While Walt Disney World’s version is far superior, even that land is one of the least popular in the Magic Kingdom. Tomorrowland has always been a struggle for the domestic Disney Parks, but Disneyland’s version has few redeeming qualities. We actually had to walk out of the land and do a lap in Adventureland just to wash the icky feeling off of us. We texted our friends and said “Tomorrowland is where magic goes to die.” We find ourselves defending Disney Parks to an extent that is rarely found in the Disney fan community, but this is one land that even we have to draw the line.
Walt Disney World’s version is not perfect, but it has a number of fantastic features, including an Astro Orbiter that is elevated, so it does not block guest flow, the Carousel of Progress, a beloved show that provides guests with a place to rest their feet all while being entertained, and the Tomorrowland Transit Authority PeopleMover. The TTA PeopleMover is a slow-moving attraction that was replaced at Disneyland in the 1990s and then completely shuttered, leaving the empty track to taunt guests about a Tomorrowland that once was and seems will never be again.
If Magic Kingdom’s version wasn’t already far superior, a massive outdoor attraction, Tron Lightcycle Run, is being completed and will be operating some time next year. This will add another E-ticket attraction to the land and provide a beautiful addition to the skyline. There is no question that Walt Disney World has the superior Tomorrowland.
Winner: Walt Disney World
Star Wars: Galaxy’s Edge
This is one of these comparisons where both versions are nearly identical. Sure you will find slight variations in color, as the color of the rocks are different to handle the different climates, some areas may be a bit wider or longer, but the lands are essentially the same.
Knowing that, this one is going to Disneyland for a few reasons, the first is that it is clear that the land was designed to fit into the tiny sliver of land available at Disneyland and they just used that design for the Disney’s Hollywood Studios version. Since it was designed for the plot of land available at Disneyland, it just feels like it fits into that space better.
Second, and the real ‘edge’ (pun intended) that Disneyland’s version has is the entrance into the land from Critter Country into Galaxy’s Edge. This land transition is pure magic and the best transition between any two lands in any part in the United States. As you pass Hungry Bear Restaurant on your left, with the Rivers of America on your right, you slowly walk into the Resistance Forrest and the scenery and the sounds slowly transport you seamlessly. It is highly effective and endlessly entertaining. The other two entrances into the Disneyland version are similar to the entrances at Disney’s Hollywood Studios, a tunnel that quickly transitions from one land to the other. They are effective and impressive, but they pale in comparison to the Disneyland entrance through Critter Country. This one goes to Disneyland.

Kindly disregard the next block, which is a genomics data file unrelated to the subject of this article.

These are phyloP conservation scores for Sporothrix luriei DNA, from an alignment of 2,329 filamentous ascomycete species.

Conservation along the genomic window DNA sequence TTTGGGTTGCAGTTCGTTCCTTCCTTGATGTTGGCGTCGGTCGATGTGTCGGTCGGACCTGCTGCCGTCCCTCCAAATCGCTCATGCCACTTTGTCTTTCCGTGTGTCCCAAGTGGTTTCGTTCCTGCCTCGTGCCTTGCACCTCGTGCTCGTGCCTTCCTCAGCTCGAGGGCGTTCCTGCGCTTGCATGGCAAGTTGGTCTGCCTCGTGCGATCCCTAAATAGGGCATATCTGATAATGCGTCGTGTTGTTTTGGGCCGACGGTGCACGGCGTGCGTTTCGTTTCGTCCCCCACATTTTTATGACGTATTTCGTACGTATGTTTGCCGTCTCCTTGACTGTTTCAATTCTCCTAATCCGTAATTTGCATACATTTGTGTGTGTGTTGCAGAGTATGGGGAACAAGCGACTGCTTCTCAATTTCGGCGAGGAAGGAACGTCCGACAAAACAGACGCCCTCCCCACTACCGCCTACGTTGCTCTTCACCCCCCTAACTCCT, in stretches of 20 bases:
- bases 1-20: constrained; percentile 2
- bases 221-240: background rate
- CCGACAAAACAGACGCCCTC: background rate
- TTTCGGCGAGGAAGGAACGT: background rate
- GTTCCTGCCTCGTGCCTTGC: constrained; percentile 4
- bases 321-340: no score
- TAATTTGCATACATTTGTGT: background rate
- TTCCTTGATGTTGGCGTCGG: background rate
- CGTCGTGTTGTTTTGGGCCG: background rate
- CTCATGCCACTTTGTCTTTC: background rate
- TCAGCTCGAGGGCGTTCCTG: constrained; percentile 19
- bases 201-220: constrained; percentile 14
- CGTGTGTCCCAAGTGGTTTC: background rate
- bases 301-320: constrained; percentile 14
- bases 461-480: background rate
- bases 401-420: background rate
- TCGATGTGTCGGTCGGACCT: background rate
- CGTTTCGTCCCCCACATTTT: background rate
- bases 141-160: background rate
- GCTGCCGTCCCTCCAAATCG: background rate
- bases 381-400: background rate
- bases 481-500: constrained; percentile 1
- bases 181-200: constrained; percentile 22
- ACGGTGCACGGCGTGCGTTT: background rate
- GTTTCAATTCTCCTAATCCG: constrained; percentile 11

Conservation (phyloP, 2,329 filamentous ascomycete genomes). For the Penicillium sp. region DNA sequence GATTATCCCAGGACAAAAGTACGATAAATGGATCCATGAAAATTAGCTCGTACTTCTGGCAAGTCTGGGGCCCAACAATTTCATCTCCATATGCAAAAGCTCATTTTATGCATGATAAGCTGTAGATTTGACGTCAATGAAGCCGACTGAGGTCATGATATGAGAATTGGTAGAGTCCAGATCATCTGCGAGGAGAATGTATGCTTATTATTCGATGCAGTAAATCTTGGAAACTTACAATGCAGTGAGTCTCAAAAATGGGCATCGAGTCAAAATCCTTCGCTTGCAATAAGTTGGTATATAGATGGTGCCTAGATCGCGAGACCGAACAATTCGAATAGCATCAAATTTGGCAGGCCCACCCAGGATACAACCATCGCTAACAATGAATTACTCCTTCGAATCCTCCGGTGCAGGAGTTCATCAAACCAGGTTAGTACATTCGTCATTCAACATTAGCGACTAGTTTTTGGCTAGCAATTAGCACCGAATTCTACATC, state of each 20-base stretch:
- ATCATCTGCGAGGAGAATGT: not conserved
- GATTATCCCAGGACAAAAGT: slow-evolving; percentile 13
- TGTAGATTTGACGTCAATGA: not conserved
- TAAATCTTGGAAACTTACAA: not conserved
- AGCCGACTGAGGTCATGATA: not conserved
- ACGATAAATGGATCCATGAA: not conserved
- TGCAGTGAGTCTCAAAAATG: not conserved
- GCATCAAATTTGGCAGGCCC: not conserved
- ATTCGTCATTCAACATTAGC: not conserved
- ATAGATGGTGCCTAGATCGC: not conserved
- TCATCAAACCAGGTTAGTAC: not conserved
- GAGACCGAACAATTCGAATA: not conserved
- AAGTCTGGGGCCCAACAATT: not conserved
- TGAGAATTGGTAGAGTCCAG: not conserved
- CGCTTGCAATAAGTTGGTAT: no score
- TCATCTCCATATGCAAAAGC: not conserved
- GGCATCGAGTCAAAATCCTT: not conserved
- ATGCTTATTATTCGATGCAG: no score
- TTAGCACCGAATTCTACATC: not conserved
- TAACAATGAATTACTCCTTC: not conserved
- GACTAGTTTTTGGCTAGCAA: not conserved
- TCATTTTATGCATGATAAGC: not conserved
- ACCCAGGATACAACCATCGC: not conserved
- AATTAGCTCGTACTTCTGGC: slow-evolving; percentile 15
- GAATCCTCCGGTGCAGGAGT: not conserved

New Orleans Square (DL) vs Liberty Square (WDW)
Easiest decision of the entire article, this one goes to Disneyland. New Orleans Square in Disneyland is widely considered the greatest land of any Disney Park. It is home to two of Disneyland’s greatest rides, Pirates of the Caribbean and Haunted Mansion, and it was the last land to open under the tutelage of Walt Disney himself. A large portion of the land sits along the Rivers of America with the other section of the land housing a number of shops and eateries, including the exclusive Club 33. The land is themed to 19th century New Orleans, with ornate details scattered throughout.
Liberty Square in Walt Disney World’s Magic Kingdom is themed to colonial America and is home to their version of Haunted Mansion and the Hall of Presidents. The former is one of the park’s most beloved attractions, the latter is definitely not. The design and theming throughout Liberty Square is beautiful and thorough, the fact that New Orleans Square beats out Liberty Square says much more about the greatness of Disneyland’s version than it does about any deficiencies in Magic Kingdom’s.
This one goes to Disneyland, New Orleans Square is the GOAT.
Winner: New Orleans Square, Disneyland
Pixar Pier (DL) vs Toy Story Land (WDW)
Both of these lands evoke wonder and joy among the children who visit them as they are seemingly transported into their favorite Pixar films. I have no inside information on how the average adult guest feels about these lands, but I know that the verdict is mixed amongst the hardcore Disney Parks fanatics.
While we fall on the side of absolutely loving these lands, others might find them to be cheap overlays, in the case of Pixar Pier, and an unnecessarily restraining single theme shackle in the case of Toy Story Land. These critiques are not without some merit, Pixar Pier’s signature rides all had previous lives with different themes, such as Incredicoaster (formerly California Screamin’), Jessie’s Critter Carousel (formerly King Triton’s Carousel), Pixar’s Pal-A-Round (Mickey Fun Wheel), and Inside Out Emotional Whirlwind (formerly Flik’s Flyers in A Bugs Life land). The issue we have is calling the re-theme a cheap overlay, that demeans the hard work and creativity that Imagineers put into the new rides and, unless you had previous knowledge of their former versions, no one would know that these rides were not developed and designed specifically for Pixar Pier.